Meg Mason: ‘Jane Austen taught me there really is such a thing as reading for pleasure’

The author on being inspired by Nina Stibbe and taking comfort in the works of Nancy Mitford

My earliest reading memory
My mother reading me Terry Furchgott’s Phoebe and the Hot Water Bottles, when I was four or five. It’s such a cheerily illustrated book, about a little girl whose widowed father leaves her home alone while he’s at work and, one night, the house catches on fire and Phoebe puts it out using hot-water bottle water. Which is to say, picture book-wise, things were quite a bit darker back then. Gosh, I loved it.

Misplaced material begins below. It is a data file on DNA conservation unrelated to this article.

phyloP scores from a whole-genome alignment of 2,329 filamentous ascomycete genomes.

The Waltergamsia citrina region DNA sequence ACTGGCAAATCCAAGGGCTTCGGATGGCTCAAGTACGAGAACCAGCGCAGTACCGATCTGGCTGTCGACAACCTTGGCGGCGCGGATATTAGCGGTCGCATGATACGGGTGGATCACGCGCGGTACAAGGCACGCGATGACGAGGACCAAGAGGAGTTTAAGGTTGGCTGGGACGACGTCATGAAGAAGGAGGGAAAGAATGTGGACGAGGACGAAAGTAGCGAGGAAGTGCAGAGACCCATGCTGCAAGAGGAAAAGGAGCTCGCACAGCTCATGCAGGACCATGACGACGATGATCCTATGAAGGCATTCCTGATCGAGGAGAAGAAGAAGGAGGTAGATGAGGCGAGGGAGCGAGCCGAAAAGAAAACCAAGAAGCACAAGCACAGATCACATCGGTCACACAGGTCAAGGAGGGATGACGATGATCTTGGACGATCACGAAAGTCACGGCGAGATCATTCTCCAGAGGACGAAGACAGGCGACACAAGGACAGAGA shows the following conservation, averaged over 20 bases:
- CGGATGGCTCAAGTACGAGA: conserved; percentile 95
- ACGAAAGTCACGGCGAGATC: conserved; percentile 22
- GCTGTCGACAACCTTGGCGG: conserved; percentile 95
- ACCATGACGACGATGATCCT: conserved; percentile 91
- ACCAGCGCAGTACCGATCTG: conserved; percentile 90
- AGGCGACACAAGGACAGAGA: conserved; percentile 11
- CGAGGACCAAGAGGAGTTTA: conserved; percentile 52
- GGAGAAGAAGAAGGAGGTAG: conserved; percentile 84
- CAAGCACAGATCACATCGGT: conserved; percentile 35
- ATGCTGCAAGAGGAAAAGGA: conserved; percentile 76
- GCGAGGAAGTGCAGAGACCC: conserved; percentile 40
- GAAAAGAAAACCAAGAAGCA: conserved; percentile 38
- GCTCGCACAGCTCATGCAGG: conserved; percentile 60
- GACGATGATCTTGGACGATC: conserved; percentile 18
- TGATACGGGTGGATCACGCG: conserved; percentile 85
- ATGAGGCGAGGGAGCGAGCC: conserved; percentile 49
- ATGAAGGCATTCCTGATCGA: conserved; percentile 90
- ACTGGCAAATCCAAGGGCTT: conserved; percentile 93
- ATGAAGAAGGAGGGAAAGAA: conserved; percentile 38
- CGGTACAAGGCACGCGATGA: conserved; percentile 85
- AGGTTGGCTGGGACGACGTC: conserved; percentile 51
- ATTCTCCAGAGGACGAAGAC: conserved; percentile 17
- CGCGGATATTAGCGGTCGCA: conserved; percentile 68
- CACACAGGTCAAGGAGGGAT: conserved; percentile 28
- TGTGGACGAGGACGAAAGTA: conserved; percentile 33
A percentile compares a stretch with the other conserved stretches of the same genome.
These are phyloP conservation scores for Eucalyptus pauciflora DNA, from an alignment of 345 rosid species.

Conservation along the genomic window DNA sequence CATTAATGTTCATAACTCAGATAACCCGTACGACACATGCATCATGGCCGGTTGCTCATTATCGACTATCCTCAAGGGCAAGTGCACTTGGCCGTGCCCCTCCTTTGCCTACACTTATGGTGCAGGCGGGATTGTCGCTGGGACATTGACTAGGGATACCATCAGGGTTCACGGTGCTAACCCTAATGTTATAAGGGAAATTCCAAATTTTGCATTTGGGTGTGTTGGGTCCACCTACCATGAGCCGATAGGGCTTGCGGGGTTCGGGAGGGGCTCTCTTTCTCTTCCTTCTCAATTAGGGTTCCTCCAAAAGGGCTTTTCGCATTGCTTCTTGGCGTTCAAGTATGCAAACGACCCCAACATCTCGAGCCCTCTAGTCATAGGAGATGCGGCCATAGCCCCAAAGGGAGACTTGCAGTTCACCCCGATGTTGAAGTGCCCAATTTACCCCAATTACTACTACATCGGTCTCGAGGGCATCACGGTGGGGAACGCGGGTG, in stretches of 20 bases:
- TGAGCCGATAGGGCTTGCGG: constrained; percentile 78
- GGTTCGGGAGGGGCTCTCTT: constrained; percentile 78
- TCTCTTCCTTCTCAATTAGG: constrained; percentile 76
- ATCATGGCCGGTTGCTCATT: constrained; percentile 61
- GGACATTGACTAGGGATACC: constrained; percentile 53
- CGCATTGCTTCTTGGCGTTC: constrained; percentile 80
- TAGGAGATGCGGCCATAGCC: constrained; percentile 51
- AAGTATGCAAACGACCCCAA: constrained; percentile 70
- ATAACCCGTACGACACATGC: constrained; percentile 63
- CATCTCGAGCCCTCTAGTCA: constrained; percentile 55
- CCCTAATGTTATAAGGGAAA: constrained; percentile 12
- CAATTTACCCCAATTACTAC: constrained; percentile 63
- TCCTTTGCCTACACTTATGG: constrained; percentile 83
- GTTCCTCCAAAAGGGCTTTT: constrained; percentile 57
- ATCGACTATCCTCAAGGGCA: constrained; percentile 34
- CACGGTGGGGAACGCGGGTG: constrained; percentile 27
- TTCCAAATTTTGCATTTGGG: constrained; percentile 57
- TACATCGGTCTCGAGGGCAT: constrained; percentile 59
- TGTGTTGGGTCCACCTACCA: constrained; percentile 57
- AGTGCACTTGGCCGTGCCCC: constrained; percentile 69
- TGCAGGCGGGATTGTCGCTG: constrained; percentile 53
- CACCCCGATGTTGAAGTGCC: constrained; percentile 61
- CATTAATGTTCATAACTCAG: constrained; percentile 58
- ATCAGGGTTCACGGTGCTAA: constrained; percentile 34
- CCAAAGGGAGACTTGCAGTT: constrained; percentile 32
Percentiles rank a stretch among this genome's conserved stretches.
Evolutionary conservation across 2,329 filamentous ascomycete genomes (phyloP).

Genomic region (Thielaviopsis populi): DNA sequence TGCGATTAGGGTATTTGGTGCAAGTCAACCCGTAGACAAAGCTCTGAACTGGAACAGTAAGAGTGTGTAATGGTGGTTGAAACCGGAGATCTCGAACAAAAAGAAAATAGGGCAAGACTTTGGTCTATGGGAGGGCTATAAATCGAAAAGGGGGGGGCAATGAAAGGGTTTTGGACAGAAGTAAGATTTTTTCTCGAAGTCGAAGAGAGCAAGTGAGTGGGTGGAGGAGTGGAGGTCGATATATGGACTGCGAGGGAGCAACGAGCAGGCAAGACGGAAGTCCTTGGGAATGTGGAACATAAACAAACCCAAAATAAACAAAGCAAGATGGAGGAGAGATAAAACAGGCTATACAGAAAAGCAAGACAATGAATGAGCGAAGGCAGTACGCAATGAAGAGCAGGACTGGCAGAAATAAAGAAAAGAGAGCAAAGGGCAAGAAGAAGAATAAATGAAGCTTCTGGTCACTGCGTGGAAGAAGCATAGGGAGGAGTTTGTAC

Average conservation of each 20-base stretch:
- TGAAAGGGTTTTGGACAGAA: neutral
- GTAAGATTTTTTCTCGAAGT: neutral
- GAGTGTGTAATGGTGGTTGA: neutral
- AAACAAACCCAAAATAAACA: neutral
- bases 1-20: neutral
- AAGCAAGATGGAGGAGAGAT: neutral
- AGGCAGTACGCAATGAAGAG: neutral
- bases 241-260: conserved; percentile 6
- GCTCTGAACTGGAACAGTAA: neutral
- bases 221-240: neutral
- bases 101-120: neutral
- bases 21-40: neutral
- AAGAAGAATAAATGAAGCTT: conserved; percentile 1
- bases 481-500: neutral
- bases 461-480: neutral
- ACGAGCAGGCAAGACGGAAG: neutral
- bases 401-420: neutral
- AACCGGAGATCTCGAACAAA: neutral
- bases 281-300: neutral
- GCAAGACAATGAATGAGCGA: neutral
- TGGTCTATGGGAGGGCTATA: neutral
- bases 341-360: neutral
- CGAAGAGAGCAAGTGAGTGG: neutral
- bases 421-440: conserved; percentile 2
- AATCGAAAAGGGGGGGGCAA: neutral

My favourite book growing up
Although I was read to endlessly when I was little, once I got to school, I rejected reading absolutely, preferring to draw. Sunshine by Jan Ormerod is the only book I remember going to on my own, maybe because it doesn’t have words, only illustrations of a family rushing to get ready one morning. I was so fascinated by it: the house, the portrayal of the domestic, mothers, fathers, an observing daughter and the intrinsic humour. Which are all my concerns as a novelist, so clearly it did go quite deep.

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